Whether you are new to mountain biking or you have been mountain biking for years, the truth is that, there is always room for improvement and there are always new things that can be learned. Working on your techniques for jumping over logs, carving out corners, or simply improving your balance should all be an ongoing process and, the more you practice, the better your mountain biking skills will become.
In this post, we will highlight some of the aspects of your riding that you may want to look at the next time you hit the trail with your friends. These are some very simple tips for the novice and the expert rider alike that could improve your riding style in no time at all. So, before next your reach for your helmet and gloves and you head out on your mountain bike for another adventure; check out these very simple ways that you can improve your mountain biking skills and style.
It’s a fact that, when you panic, your body tenses up and that means that you will be more prone to having an accident and, if you do take a tumble when your body is tensed up, it’s going to hurt a lot more. Try to relax when you are riding and enjoy the experience. It will make your body much more flexible and supple so your riding style will be a lot more fluid and you won’t feel the all the bumps and the dips on the track quite so much
That might be easier said than done when you are hurtling toward a sharp bend at breakneck speed, but try to stay calm as you approach a turn. Even if you do make a wrong decision and you end up on the floor, if your body is relaxed, you’ll be back on your feet in no time at all with nothing worse than a couple of bumps and bruises and, perhaps, a little bit of lost pride.
A mistake that many cyclists make is they fail to recognise that their bike and their body are two different things. Rider and bike as one may sound like the right thing to aspire to but actually it is totally the wrong way to think about mountain biking.
Think of your bike and your body as two separate entities and allow both to move independently of each other. If your torso is open and away from the bike, it will allow you to twist and angle the bike and it will give you plenty of room to adjust your position as you negotiate the trail.
This is especially important on the more difficult trails where heavier handling and greater traction is required. It’s also a very important point to bear in mind when you take sharp corners and traverse rock gardens. In these conditions, you need your body free from your bike so that you can lean over the front wheel and use your body weight to gain more traction and to keep the bike’s momentum going.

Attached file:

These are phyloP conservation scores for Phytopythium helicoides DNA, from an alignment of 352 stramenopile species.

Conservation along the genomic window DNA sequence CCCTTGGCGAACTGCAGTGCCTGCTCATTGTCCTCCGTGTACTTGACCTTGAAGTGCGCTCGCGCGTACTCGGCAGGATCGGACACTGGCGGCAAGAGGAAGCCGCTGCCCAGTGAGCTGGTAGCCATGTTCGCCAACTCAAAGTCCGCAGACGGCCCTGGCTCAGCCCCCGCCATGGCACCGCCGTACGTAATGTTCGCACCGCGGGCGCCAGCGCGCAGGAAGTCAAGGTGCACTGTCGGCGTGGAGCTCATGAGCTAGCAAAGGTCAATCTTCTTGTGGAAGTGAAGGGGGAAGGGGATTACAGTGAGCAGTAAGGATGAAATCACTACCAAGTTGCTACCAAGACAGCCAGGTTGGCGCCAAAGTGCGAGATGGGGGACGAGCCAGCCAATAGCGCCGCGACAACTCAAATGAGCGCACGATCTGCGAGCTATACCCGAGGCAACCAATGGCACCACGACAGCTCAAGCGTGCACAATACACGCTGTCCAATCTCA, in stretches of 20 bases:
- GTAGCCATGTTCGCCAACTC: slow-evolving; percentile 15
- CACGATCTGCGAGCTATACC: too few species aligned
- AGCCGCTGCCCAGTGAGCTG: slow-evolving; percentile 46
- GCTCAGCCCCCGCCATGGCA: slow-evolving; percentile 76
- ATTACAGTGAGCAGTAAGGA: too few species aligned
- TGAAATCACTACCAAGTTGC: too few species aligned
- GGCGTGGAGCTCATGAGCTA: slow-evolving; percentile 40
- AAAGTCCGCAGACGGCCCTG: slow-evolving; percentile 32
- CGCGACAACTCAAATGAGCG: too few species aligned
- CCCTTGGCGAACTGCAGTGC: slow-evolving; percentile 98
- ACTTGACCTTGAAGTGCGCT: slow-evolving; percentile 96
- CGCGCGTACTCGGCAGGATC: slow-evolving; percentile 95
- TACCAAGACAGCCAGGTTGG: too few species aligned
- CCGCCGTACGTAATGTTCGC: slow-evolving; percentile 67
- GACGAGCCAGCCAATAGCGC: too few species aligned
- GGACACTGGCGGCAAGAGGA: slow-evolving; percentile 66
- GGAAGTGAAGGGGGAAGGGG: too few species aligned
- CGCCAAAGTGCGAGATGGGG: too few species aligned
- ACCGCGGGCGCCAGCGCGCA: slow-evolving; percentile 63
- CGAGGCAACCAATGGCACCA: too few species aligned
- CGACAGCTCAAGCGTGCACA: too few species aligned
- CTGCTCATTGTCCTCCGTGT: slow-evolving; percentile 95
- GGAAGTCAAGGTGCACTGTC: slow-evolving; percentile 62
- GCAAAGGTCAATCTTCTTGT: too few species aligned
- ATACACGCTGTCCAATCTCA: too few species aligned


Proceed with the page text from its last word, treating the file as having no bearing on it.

As we discussed in our article on how to carve around corners, you should be braking before you encounter an obstacle, not as you negotiate your way through it. The reason for this is that, if you apply the brakes before an obstacle, you will be able to brake more gently and still keep up your momentum, but without it affecting your balance.
If you do apply the brakes in the middle of negotiating an obstacle, it will put you off balance, you will lose traction and you will lose power and speed, all of which will make the overall passage through the obstacle much slower. In the worst case scenario, braking during an obstacle is also more likely to cause you to come off your bike.
As is the case with any high speed sport, you should be thinking ahead and anticipating the next turn or the next obstacle well before you actually get to it. Once you have mastered this, you will be able to brake earlier and you will then be well on your way to mastering the sport of mountain biking.
Tiredness is one of the biggest enemies of the mountain biker, especially fatigue in the legs and in the upper arms, but there are some techniques that you can adopt that will help stop you getting tired too quickly.
The first thing to bear in mind relates to the first point we made in this article about trying not to tense up. If you relax more when you ride, not only will it make you a better rider and reduce the risk of injury should you come off your bike, it will also improve your stamina. Quite simply, if your muscles are tensed up all the time, you are going to get tired very quickly and you will feel every bump and rut in the track as you pass over them.
The second thing to consider is the way that you grip the handlebars. You need to have a firm grip to keep your bike under control but, if you grip them too tight, you will be putting your hands and your arms under unnecessary stress. Loosen up a little, especially through the easier sections of a trail. It will give your hands and your arms a bit of a break and you won’t feel the shock from the bumps in the trail quite so much. The only time you should be gripping really hard is through tight corners and when you are riding over very rough terrain.
Our third point that will help stop you getting tired is that you should use your arms and legs as shock absorbers as you ride. Keep your legs bent at the knee and your arms bent slightly at the elbow and then, when you hit a bump, you won’t feel the shock through your body so badly. Also,while it may seem like great fun to hit every bump and rut in the trail, doing so will make you get tired faster. Avoid the uneven ground where you can, especially in the earlier stages of a ride.
We hope that you found this article useful and it helps you enjoy the best mountain bike experiences even more. Check out our mountain bike tips and tricks for more great advice to help improve your mountain bike skills.
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